Over in , their Teen Mothers Programme had its share of challenges since it was implemented a decade ago, but Director of Gender Affairs Ingrid Charles-Gumbs told that the commitment of the government and the resulting benefits are what drive the success of the initiative.
Educating teen mothers is critical to ending the cycle of teen pregnancy, Mrs. Gumbs said on Tuesday’s edition of Perspectives. We have discovered that the majority of mothers of teen mothers, were themselves teen mothers and if we can end that cycle, then we will have a higher parenting age and of course fewer social problems.
as the programme is called, ensures the right of a teen mother to return to school after giving birth. This allows the young girls to complete their education in the mainstream. Mrs. Gumbs explained that over the past decade, approximately 100 persons have gone back to school and the majority has successfully graduated high school. She added that observations reveal that students with a strong family support structure traditionally perform better than those that do not.
There are times when they [teen mothers] are in need of clinical support,” Mrs. Gumbs said. “There are times when they need baby supplies, extra tutoring or money to pay child care costs. This particular programme has support mechanisms built in to ensure that the opportunity to succeed in high school is maximized.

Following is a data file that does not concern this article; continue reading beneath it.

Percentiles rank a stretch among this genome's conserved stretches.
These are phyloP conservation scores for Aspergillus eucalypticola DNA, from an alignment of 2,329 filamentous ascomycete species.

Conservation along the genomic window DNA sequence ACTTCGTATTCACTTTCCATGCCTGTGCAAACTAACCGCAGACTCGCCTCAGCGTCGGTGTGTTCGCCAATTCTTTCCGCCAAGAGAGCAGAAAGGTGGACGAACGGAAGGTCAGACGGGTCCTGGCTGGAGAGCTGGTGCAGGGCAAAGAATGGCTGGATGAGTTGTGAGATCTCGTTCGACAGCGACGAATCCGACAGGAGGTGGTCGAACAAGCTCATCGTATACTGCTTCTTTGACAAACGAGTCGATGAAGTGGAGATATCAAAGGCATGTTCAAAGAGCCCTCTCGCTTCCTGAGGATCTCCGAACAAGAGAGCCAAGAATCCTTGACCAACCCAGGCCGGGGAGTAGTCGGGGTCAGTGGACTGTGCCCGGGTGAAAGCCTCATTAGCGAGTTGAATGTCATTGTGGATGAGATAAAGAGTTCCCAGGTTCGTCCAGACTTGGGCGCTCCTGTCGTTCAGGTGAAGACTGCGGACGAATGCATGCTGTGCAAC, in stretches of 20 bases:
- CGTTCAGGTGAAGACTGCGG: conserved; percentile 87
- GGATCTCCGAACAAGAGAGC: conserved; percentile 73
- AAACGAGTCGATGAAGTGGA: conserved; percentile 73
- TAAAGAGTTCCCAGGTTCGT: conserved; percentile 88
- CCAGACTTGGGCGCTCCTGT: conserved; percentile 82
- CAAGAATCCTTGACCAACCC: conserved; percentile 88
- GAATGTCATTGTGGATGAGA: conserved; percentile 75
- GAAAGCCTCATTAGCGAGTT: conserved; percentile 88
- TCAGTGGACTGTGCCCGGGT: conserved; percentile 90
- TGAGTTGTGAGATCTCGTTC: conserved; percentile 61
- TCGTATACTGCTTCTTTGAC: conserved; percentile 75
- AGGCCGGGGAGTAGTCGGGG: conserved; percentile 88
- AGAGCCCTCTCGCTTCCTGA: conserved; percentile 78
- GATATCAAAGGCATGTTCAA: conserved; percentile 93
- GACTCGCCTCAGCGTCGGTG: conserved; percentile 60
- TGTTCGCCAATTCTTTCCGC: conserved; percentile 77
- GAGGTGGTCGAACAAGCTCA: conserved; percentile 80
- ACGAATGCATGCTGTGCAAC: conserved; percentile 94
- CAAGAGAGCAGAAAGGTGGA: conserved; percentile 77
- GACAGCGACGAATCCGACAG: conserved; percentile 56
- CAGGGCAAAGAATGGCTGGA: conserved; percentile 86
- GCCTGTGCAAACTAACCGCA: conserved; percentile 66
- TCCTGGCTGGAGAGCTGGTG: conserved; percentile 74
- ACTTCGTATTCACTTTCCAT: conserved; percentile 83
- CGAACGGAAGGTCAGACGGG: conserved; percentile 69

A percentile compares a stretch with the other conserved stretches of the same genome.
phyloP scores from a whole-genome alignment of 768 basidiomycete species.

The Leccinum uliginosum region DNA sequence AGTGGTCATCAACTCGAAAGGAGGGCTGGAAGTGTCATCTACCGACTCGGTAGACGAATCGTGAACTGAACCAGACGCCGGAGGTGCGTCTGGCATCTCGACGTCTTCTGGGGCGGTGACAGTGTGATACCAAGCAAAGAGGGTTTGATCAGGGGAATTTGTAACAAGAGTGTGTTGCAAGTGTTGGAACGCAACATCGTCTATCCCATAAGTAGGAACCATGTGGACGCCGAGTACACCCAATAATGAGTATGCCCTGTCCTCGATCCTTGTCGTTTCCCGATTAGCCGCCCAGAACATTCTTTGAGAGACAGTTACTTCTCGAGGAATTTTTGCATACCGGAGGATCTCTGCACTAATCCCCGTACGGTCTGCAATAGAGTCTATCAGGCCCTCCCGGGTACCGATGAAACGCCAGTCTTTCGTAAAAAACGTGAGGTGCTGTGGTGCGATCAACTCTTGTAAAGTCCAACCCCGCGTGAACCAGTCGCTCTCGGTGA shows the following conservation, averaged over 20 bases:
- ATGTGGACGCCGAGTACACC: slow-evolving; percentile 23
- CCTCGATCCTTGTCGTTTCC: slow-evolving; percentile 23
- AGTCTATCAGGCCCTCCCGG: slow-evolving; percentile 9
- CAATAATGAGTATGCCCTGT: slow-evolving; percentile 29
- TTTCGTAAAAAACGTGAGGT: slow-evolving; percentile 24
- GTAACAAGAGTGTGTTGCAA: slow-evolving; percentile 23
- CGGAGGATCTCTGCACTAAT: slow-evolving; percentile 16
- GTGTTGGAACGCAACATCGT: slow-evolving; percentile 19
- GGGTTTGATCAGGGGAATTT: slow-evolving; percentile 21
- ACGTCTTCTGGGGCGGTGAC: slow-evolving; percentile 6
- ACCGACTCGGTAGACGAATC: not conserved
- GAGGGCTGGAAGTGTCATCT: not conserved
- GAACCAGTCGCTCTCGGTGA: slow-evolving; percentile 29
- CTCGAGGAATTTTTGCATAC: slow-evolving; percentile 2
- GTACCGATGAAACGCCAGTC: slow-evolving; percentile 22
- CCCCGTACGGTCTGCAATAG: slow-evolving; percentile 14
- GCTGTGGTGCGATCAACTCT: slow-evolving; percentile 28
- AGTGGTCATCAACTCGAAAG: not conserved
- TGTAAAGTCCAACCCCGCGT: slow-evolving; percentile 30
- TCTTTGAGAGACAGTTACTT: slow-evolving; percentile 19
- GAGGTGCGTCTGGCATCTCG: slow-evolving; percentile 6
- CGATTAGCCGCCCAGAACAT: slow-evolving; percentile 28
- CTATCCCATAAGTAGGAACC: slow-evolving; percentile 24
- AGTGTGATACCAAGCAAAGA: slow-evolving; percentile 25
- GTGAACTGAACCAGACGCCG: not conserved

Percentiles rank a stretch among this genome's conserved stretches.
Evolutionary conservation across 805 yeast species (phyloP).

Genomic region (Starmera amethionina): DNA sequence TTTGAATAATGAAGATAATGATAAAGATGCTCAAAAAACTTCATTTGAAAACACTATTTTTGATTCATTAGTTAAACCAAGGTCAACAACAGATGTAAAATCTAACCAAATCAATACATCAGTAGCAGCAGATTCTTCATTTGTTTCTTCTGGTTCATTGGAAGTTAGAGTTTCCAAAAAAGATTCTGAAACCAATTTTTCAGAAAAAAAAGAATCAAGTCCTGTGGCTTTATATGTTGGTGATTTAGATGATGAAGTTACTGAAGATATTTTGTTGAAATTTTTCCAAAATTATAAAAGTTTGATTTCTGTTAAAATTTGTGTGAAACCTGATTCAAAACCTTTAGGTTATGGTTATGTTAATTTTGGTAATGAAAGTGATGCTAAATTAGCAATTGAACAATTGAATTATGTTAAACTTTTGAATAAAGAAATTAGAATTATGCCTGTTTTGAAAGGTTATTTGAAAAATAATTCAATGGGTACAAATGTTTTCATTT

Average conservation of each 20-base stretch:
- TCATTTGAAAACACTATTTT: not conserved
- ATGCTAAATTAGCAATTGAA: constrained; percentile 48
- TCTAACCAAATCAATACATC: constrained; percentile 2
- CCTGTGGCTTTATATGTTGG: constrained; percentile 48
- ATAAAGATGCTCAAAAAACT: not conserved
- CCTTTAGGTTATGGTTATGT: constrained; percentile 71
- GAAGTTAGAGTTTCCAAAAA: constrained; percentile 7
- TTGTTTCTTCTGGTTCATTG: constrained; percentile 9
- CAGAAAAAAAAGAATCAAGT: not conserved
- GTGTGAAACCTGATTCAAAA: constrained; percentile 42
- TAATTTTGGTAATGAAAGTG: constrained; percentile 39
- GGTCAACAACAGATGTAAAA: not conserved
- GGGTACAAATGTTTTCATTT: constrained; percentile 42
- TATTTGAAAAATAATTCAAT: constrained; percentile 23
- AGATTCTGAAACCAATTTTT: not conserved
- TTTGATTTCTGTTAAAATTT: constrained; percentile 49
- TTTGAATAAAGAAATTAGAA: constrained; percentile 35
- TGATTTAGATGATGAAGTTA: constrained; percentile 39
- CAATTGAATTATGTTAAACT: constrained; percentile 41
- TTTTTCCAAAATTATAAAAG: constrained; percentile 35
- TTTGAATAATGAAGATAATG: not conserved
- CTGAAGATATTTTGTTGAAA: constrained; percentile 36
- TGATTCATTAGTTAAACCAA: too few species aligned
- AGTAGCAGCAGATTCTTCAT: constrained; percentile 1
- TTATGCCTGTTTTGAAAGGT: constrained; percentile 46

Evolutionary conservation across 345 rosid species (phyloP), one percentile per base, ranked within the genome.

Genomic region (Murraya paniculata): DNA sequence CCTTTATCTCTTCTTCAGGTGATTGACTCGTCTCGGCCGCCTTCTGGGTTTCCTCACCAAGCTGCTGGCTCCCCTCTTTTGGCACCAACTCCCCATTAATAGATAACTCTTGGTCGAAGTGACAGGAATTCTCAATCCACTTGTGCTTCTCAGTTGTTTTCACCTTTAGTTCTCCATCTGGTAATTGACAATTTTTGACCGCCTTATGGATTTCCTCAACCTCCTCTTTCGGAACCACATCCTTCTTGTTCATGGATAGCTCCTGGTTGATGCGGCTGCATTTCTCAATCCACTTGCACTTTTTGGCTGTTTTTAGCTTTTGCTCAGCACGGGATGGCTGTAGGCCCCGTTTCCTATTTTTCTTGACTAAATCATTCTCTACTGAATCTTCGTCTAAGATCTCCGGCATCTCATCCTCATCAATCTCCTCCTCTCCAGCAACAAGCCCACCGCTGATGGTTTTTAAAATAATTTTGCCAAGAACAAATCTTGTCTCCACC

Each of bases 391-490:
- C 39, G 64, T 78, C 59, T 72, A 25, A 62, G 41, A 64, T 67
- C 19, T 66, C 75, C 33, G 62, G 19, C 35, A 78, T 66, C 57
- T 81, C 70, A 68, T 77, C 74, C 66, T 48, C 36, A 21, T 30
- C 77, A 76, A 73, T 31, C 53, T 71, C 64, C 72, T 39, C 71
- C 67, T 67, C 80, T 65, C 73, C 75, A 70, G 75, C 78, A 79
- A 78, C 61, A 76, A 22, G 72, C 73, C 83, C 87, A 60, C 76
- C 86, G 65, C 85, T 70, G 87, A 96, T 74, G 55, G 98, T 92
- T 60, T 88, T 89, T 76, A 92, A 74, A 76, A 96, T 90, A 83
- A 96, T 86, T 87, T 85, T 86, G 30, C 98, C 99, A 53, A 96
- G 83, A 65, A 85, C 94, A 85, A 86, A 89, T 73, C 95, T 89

The director of gender affairs said this was important as it gives the students the opportunity to fulfill their dreams. “I always talk about Marissa Grant, the medical doctor who was trained in Cuba,? she remarked, while recounting success stories. She went on to highlight Vasha Ward, a registered nurse as well as Tashema Lawrence, a graduate of the New England Culinary Institute located in Tortola. Ms. Lawrence obtained an Associates Degree in Culinary Arts.
Director Gumbs stressed that, “A large number of the young women are actually working which ensures our , burden is not further increased so making sure these young women can provide for themselves and their children is a very worthwhile endeavour.”
This formula for success is one which appeals to the regional office of the United Nations Children Fund, better known as UNICEF.
That body’s Representative for Barbados and the Eastern Caribbean Tom Olsen has commended the government for its progressive policy on teen mother issues. His organization is working with the Department of Gender Affairs to have the programme serve as a model for other Caribbean territories that are developing a similar policy. To this end, UNICEF filmed a documentary on the St. Kitts programme which it distributed regionally.
Director Gumbs thanked the public and private sector agencies for collaborating with her department. She said that it was critical for this support to continue if the success of the programme is to be maintained and surpassed.